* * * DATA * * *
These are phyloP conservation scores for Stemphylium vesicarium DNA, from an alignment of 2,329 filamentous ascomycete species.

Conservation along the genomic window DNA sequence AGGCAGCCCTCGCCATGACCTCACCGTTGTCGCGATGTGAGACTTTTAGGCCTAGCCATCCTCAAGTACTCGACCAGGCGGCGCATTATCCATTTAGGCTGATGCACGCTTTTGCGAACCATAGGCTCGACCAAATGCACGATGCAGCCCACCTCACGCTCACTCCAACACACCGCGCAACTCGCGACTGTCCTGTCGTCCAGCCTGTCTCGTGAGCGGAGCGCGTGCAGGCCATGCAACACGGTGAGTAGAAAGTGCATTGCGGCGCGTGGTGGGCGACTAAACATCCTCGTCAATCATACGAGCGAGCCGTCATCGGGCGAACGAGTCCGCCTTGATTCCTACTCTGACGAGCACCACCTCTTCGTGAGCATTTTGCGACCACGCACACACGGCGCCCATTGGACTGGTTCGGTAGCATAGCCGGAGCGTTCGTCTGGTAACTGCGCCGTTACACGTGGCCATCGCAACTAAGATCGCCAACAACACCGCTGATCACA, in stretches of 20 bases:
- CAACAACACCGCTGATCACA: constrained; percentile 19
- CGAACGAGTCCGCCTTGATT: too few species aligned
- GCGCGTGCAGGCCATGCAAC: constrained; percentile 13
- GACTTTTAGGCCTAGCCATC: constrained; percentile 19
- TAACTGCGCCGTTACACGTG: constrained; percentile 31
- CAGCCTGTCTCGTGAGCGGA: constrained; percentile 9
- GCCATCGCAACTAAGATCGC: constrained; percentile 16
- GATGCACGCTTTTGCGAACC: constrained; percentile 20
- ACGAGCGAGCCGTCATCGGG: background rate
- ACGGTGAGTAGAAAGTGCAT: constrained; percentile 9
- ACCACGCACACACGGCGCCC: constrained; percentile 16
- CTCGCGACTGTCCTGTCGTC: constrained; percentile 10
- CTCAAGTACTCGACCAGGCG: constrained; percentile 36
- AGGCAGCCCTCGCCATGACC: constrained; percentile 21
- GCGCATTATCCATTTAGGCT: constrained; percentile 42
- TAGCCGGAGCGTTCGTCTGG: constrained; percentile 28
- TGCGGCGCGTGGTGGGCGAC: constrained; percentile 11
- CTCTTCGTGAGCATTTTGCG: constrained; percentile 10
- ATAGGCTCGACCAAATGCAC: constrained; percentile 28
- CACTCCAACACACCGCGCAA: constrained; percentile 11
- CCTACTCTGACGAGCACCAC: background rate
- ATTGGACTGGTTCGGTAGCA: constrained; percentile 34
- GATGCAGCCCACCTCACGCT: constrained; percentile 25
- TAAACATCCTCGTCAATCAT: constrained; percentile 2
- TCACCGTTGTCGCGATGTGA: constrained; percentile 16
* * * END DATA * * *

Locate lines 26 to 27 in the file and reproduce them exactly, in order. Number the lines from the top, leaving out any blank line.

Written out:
- TAAACATCCTCGTCAATCAT: constrained; percentile 2
- TCACCGTTGTCGCGATGTGA: constrained; percentile 16